An A+ SSL setup using Nginx and Letsencrypt

Back in 2014 I wrote about getting an A+ on SSL Labs using StartSSL. Much has changed since then, for starters we can now use the awesome Letsencrypt to get our certificates.

Letsencrypt is completely free, just like StartSSL, but it will only give out certificates that are valid for 90 days. Luckily you can renew your certificate just as easily as creating one.

Let’s talk about how to configure Nginx to get that precious A+ on SSL Labs.

Setting up Letsencrypt

First we need to install Letsencrypt. Well, not really because there’s nothing to install. Letsencrypt is very portable.

git clone https://github.com/letsencrypt/letsencrypt

Requesting a certificate

There’s a few ways to request a certificate because it needs to be verified during the request process. Because I already have a web server running on port 80 I use the webroot method which places a small file in your webroot.

sh /root/letsencrypt/letsencrypt-auto certonly --webroot --webroot-path /the/path/of/my/webroot --domains domain.xyz,www.domain.xyz,my.domain.xyz --agree-tos --email foo@bar.xyz

This will request a certificate and put it in /etc/letsencrypt/live/domain.xyz.

Generating DH params

Before actually configuring Nginx we’ll need to set up our DH params:

openssl dhparam -out /etc/nginx/dhparam.pem 2048

Setting up Nginx

Put this in your Nginx.conf or something that’s included.

ssl_session_timeout 1d;
ssl_session_cache shared:SSL:10m;
ssl_session_tickets off;

# Diffie-Hellman parameter for DHE ciphersuites
ssl_dhparam /etc/nginx/dhparam.pem;

ssl_protocols TLSv1.1 TLSv1.2;
ssl_ciphers 'ECDHE-RSA-AES128-GCM-SHA256:ECDHE-ECDSA-AES128-GCM-SHA256:ECDHE-RSA-AES256-GCM-SHA384:ECDHE-ECDSA-AES256-GCM-SHA384:DHE-RSA-AES128-GCM-SHA256:DHE-DSS-AES128-GCM-SHA256:kEDH+AESGCM:ECDHE-RSA-AES128-SHA256:ECDHE-ECDSA-AES128-SHA256:ECDHE-RSA-AES128-SHA:ECDHE-ECDSA-AES128-SHA:ECDHE-RSA-AES256-SHA384:ECDHE-ECDSA-AES256-SHA384:ECDHE-RSA-AES256-SHA:ECDHE-ECDSA-AES256-SHA:DHE-RSA-AES128-SHA256:DHE-RSA-AES128-SHA:DHE-DSS-AES128-SHA256:DHE-RSA-AES256-SHA256:DHE-DSS-AES256-SHA:DHE-RSA-AES256-SHA:!aNULL:!eNULL:!EXPORT:!DES:!RC4:!3DES:!MD5:!PSK';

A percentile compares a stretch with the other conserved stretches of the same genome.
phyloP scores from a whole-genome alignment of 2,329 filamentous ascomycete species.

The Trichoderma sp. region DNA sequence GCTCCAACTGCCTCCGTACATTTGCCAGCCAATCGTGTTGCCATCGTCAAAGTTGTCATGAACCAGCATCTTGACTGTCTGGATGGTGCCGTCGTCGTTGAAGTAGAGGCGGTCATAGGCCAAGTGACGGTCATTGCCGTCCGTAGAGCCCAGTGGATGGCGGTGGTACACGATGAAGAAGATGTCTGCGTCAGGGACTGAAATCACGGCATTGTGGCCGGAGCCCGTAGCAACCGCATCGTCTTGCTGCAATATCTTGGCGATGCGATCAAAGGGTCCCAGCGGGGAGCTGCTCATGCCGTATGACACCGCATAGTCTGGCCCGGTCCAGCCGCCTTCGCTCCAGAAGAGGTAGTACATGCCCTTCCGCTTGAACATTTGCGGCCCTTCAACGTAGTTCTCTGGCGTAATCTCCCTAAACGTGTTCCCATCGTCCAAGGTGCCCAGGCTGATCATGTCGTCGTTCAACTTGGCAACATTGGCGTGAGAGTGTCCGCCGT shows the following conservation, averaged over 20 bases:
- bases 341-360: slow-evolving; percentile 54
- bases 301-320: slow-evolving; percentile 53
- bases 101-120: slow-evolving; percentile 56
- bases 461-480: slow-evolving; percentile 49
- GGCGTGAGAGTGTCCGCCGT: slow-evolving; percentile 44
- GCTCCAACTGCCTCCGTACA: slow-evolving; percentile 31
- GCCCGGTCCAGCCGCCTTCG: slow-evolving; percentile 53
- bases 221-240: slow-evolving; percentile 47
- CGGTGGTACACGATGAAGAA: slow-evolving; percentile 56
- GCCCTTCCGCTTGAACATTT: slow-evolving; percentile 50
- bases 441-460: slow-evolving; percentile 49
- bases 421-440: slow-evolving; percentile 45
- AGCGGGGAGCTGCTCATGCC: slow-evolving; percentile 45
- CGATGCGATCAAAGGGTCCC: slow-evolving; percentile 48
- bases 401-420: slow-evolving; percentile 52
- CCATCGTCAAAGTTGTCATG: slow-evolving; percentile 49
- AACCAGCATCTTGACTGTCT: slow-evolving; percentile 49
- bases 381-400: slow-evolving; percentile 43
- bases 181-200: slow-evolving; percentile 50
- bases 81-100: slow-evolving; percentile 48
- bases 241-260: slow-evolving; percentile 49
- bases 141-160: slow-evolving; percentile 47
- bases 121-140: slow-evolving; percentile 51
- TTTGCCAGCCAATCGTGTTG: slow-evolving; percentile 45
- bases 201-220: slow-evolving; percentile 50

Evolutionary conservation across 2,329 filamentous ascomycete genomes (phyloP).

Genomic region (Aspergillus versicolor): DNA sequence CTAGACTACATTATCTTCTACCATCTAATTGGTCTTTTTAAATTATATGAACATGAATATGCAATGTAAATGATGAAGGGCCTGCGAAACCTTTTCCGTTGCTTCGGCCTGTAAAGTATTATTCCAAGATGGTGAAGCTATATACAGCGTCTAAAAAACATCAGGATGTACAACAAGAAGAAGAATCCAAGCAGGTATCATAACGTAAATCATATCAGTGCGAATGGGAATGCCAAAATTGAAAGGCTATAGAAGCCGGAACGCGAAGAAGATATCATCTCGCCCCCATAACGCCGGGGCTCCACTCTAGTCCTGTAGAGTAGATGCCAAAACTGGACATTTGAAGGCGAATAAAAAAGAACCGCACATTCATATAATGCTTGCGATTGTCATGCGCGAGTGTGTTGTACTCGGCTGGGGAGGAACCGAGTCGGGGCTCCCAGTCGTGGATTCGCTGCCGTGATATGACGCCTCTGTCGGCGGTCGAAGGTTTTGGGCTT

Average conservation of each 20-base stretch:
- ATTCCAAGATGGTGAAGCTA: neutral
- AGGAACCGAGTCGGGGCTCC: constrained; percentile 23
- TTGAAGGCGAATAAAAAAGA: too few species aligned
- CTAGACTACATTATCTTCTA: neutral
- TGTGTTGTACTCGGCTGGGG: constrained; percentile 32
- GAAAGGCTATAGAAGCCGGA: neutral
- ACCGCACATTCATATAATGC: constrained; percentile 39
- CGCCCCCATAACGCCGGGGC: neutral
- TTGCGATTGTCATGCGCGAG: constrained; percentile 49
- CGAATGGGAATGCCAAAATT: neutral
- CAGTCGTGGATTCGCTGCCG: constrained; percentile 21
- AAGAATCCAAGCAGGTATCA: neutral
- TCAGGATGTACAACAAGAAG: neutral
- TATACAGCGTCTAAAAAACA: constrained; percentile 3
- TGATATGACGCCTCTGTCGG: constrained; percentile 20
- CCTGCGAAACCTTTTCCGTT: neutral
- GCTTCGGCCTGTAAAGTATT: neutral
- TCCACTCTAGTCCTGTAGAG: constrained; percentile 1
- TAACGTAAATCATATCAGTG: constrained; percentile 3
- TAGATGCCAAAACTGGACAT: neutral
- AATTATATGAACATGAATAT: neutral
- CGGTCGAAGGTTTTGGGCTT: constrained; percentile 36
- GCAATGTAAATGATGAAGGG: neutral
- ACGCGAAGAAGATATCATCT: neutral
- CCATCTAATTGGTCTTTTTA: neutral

ssl_prefer_server_ciphers on;

# HSTS (ngx_http_headers_module is required) (15768000 seconds = 6 months)
add_header Strict-Transport-Security max-age=15768000;

# OCSP Stapling
ssl_stapling on;
ssl_stapling_verify on;

## verify chain of trust of OCSP response using Root CA and Intermediate certs
# actual chain is in each vhost
resolver 8.8.8.8 8.8.4.4 valid=86400;
resolver_timeout 10;

Vhost configuration

I’ll assume you already have a vhost set up and we’re just going to add the SSL configuration.

listen 443 ssl;
listen [::]:443 ssl;

ssl_certificate /etc/letsencrypt/live/domain.xyz/fullchain.pem;
ssl_certificate_key /etc/letsencrypt/live/domain.xyz/privkey.pem;
ssl_trusted_certificate /etc/letsencrypt/live/domain.xyz/chain.pem;

if ($scheme = http) {
   return 301 https://$server_name$request_uri;
}

The result

To test your set up you can go to SSL Labs. You should be getting an A+.

Renewing a certificate

The letsencrypt-auto binary has a renew account which I use in a cron job. It will loop through all of your certificates and check if a renewal is pending.

I recommend you run this command every week to make sure all of your certificates renew in time.

sh /root/letsencrypt/letsencrypt-auto renew && service nginx reload >/var/log/renew.log